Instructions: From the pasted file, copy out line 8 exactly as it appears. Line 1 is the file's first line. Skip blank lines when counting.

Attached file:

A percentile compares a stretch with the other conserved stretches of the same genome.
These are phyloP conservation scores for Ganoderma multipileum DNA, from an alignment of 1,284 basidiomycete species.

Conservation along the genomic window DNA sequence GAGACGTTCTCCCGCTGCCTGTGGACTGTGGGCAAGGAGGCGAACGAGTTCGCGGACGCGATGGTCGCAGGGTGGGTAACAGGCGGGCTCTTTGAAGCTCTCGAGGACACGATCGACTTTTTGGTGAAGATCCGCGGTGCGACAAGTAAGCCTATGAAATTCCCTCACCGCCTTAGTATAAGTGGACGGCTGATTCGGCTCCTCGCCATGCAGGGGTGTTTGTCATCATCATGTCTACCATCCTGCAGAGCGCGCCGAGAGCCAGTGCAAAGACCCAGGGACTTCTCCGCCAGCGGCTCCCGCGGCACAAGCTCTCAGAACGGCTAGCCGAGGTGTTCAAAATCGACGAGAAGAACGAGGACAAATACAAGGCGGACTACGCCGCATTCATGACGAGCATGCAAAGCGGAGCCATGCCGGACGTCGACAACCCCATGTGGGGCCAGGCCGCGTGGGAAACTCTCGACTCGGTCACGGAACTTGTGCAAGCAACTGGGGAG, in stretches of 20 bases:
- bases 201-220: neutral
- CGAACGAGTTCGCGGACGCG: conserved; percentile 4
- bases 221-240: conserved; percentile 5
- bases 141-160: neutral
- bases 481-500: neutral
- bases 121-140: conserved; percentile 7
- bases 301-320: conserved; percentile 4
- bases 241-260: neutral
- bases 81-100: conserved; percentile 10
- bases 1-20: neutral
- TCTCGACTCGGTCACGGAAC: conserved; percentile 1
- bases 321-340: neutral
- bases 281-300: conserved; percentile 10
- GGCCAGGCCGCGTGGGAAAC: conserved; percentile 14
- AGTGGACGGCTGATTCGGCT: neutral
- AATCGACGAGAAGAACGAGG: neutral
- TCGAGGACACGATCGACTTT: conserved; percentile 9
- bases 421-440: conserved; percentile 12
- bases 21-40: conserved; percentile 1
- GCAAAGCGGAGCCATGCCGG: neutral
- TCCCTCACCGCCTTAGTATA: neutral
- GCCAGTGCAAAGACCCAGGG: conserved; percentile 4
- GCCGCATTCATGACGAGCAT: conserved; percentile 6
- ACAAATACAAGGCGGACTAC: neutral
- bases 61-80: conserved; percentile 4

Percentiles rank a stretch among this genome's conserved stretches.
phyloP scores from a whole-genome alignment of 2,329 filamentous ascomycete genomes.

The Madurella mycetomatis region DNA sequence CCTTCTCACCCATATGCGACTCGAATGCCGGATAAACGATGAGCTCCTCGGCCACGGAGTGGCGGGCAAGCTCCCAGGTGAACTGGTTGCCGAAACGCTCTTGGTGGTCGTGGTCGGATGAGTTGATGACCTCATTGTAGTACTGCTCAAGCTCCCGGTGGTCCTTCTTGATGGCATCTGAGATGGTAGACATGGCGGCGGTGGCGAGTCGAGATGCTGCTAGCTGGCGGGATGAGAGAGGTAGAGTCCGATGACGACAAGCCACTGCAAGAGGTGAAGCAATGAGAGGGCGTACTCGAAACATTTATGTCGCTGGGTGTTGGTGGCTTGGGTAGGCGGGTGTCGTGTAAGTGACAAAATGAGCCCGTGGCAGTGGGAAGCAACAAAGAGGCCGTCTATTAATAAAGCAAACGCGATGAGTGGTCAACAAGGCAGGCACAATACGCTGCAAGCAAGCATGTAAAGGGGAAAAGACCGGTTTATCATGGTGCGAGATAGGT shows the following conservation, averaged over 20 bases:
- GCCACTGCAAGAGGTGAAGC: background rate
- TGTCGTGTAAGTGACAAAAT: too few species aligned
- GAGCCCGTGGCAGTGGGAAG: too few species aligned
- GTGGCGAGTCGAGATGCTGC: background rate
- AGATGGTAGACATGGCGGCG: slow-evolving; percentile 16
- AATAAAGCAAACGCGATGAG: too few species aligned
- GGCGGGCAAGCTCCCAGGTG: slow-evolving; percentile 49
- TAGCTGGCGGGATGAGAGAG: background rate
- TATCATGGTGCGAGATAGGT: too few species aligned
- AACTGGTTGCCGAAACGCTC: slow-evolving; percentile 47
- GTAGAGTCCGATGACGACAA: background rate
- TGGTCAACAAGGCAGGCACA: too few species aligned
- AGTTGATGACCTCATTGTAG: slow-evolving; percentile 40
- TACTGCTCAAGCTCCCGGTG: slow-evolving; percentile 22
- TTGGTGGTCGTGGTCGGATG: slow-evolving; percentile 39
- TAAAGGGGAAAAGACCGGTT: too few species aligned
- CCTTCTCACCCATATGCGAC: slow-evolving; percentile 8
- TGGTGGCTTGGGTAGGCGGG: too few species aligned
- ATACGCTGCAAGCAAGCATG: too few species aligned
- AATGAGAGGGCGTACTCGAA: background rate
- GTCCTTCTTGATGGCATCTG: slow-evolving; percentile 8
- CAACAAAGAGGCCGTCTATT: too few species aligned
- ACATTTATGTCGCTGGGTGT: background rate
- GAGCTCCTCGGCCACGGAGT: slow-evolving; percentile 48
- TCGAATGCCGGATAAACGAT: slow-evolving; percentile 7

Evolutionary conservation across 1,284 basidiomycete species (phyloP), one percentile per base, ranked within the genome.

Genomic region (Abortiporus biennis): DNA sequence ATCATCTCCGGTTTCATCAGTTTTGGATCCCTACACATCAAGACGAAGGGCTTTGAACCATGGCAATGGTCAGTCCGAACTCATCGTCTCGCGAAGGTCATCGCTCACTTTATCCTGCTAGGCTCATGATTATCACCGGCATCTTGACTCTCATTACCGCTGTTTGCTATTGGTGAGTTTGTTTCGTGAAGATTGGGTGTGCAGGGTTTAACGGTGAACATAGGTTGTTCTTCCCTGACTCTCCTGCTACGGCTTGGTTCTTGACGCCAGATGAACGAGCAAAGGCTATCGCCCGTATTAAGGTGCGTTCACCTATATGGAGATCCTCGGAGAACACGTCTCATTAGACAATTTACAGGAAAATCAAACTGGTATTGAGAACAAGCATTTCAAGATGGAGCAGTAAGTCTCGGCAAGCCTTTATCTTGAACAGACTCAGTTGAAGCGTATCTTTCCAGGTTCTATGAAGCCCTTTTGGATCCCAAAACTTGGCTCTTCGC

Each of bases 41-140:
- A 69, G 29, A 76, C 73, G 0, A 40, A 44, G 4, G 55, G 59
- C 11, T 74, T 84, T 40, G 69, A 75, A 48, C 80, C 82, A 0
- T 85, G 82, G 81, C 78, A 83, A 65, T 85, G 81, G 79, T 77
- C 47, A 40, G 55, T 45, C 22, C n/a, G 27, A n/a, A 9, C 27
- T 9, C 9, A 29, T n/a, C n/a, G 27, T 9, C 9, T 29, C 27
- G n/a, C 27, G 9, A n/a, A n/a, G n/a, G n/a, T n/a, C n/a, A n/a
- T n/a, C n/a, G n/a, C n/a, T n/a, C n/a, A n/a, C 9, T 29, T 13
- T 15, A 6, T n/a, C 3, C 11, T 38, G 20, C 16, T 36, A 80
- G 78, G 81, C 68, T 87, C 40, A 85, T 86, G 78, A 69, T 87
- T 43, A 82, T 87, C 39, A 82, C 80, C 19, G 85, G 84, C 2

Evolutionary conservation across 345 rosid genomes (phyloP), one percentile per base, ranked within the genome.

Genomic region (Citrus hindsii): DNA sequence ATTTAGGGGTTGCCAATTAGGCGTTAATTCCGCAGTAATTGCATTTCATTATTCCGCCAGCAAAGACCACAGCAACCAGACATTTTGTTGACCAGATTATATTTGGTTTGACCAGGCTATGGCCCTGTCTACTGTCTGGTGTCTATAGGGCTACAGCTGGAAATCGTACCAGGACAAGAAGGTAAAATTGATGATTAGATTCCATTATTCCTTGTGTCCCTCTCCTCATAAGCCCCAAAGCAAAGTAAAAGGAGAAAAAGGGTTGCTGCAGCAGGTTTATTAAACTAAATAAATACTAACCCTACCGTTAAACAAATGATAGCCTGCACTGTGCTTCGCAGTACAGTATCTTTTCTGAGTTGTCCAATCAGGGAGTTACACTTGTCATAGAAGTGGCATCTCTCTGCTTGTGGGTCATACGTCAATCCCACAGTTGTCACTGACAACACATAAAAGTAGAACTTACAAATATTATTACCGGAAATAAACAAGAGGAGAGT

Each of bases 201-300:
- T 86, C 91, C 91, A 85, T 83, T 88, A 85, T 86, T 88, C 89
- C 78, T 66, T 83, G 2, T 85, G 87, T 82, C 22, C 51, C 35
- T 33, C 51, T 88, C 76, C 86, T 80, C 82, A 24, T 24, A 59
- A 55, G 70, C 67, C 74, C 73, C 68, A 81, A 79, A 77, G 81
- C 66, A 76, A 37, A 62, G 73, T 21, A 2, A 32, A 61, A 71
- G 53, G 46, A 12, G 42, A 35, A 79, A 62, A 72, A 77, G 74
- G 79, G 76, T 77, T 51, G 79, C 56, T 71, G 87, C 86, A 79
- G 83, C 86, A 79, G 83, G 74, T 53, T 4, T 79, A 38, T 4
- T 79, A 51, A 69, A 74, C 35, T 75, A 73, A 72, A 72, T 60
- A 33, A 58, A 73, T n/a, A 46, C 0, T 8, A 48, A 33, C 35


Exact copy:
- bases 481-500: neutral